New Scientist, June 2009
Chernobyl is in Ukraine, close to the Belarus border. But prevailing winds meant 80 per cent of the fallout from the burning reactor fell in Belarus. The accident left vegetation and soils heavily contaminated with strontium-90, caesium-137, plutonium and americium. The most heavily polluted areas remain evacuated but 8 million people live in a much wider contaminated zone.
A 40,000 square kilometre area of south-east Belarus is so stuffed with radioactive isotopes that it won't be fit for growing food for hundreds of years, as the isotopes won't have decayed sufficiently. The contaminated lands could be cleaned up in a clever way: by growing biofuels. Belarus is planning to use the crops to suck up the radioactive strontium and caesium and make the soil fit to grow food again within decades rather than hundreds of years.
A team of Irish biofuels technologists hopes to do a deal with state agencies to buy radioactive sugar beet and other crops grown on the contaminated land to make biofuels for sale across Europe. The company, Greenfield Project Management, insists no radioactive material will get into the biofuel as only ethanol is distilled out. The heavy radioactive residues will be burned in a power station, producing a concentrated "radioactive ash". This can be disposed of at existing treatment works for nuclear waste.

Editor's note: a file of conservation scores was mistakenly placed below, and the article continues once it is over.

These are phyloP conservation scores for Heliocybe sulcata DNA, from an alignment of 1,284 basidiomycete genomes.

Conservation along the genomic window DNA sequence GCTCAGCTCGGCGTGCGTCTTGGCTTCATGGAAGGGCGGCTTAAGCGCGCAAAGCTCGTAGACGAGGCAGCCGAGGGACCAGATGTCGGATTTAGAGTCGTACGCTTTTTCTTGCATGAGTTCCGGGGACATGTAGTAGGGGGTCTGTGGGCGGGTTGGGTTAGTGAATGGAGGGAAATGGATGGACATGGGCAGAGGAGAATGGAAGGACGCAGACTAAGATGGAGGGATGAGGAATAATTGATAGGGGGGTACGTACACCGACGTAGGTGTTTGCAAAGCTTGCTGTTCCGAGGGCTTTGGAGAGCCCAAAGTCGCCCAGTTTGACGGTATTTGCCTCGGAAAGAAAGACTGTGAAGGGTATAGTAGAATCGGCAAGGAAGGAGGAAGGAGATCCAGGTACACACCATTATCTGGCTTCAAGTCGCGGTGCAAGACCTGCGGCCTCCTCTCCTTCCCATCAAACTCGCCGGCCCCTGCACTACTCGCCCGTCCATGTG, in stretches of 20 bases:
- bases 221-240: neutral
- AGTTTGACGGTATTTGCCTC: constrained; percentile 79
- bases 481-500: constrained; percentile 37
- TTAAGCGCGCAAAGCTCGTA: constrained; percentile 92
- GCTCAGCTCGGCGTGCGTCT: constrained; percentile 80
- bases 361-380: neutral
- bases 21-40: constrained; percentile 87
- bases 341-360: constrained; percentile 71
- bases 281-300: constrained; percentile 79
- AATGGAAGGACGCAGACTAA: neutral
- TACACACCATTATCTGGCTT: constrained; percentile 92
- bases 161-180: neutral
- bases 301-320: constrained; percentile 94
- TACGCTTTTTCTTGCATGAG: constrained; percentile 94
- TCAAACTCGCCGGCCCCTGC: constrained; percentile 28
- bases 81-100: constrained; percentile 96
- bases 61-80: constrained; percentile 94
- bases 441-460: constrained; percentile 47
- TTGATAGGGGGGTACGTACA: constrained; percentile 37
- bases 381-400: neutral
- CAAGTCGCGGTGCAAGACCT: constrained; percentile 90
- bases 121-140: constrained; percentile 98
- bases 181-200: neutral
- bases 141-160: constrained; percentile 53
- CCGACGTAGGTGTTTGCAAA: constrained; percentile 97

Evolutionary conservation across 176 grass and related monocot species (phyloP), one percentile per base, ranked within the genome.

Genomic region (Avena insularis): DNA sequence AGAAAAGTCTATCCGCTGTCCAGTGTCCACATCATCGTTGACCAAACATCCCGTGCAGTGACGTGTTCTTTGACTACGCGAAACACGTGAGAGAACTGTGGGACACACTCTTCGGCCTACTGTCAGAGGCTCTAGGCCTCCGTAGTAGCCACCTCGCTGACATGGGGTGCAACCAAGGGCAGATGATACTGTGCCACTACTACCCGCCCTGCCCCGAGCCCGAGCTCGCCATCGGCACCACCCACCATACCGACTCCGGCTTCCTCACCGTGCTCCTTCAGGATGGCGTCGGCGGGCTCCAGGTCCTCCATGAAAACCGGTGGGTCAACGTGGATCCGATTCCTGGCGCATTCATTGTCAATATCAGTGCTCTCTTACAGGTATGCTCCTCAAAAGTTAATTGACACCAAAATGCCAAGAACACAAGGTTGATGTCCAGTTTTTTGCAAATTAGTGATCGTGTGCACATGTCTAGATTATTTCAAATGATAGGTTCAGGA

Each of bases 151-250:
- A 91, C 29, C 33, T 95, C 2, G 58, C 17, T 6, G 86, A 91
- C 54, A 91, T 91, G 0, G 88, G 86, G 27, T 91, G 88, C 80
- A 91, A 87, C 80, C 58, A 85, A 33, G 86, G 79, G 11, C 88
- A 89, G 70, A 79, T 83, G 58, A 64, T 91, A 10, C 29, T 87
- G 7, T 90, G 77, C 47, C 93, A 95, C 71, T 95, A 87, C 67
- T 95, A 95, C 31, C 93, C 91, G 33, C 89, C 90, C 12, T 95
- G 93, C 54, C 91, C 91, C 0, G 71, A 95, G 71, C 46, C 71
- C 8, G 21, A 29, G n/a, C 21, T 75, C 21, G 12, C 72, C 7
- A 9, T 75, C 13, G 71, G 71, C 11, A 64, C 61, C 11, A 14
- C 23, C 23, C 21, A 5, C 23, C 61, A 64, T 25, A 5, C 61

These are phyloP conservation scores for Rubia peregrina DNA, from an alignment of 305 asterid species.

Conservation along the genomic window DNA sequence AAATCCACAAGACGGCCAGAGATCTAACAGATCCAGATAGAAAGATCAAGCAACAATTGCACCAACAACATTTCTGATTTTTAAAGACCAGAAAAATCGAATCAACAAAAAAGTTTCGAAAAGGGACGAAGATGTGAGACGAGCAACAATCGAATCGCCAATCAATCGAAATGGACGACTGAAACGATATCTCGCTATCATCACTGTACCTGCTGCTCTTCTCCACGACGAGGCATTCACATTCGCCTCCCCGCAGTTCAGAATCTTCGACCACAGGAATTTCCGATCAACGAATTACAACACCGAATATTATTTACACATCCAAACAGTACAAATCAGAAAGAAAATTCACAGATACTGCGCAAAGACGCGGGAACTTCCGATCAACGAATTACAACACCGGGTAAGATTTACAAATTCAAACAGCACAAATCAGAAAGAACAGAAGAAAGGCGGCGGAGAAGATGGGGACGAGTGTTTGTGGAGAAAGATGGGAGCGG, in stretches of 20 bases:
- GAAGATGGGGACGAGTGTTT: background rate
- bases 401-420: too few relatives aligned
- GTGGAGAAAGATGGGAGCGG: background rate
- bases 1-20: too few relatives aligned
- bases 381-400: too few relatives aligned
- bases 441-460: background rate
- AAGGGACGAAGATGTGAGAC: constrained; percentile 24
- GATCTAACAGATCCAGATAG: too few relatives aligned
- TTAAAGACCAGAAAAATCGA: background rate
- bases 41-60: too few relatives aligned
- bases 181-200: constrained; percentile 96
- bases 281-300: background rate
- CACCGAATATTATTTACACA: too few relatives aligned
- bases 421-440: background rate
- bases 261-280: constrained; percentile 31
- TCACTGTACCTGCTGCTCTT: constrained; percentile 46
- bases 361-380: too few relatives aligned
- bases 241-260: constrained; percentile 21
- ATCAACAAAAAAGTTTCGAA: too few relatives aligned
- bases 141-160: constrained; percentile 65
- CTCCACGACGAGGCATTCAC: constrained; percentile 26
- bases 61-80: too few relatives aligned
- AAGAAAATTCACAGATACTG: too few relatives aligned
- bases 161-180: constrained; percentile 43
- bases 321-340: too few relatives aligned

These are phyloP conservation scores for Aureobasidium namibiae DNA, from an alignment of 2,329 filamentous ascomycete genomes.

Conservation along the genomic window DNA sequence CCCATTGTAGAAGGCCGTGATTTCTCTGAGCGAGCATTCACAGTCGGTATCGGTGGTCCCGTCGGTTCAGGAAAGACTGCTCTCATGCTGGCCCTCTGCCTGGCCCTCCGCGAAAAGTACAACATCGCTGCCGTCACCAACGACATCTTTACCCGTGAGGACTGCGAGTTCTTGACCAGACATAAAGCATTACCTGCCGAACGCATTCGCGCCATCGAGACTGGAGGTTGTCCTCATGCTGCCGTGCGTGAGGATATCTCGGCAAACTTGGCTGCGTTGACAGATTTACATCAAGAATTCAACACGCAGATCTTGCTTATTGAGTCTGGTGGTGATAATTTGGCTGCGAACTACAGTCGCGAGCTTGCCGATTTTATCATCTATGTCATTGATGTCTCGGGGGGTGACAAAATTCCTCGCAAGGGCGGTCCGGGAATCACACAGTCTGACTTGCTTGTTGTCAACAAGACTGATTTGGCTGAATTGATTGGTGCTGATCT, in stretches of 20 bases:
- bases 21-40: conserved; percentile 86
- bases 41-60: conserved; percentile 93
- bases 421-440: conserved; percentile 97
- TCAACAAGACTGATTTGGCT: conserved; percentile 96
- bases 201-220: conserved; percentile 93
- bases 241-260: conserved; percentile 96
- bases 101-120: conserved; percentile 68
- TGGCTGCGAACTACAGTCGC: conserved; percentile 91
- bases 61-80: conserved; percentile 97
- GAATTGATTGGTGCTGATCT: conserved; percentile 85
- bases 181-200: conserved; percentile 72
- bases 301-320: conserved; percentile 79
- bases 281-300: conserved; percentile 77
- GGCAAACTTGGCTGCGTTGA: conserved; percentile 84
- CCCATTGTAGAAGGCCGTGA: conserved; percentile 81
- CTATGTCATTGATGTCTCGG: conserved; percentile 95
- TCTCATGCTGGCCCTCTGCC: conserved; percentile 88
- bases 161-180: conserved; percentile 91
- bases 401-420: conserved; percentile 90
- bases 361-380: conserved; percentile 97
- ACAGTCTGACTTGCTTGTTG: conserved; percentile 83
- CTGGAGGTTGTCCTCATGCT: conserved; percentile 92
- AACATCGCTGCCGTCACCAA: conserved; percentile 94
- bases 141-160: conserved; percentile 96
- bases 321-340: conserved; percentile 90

The UN's International Atomic Energy Agency is not so sure, however. It is because that, while the biofuels process should be safe, neither Belarus nor Ireland has an adequate way of disposing of the radioactive residues at present. Greenfield plans to build the first biofuels distillery next year at Mozyr, close to one of the most contaminated areas. The €500 million plant will turn half a million cubic metres of crops a year into 700 million litres of biofuels, starting in 2011. As many as 10 more plants will follow provided funding can be raised. The European Union reckons it will need about 25 billion litres of bioethanol by 2020 to meet green fuel targets.
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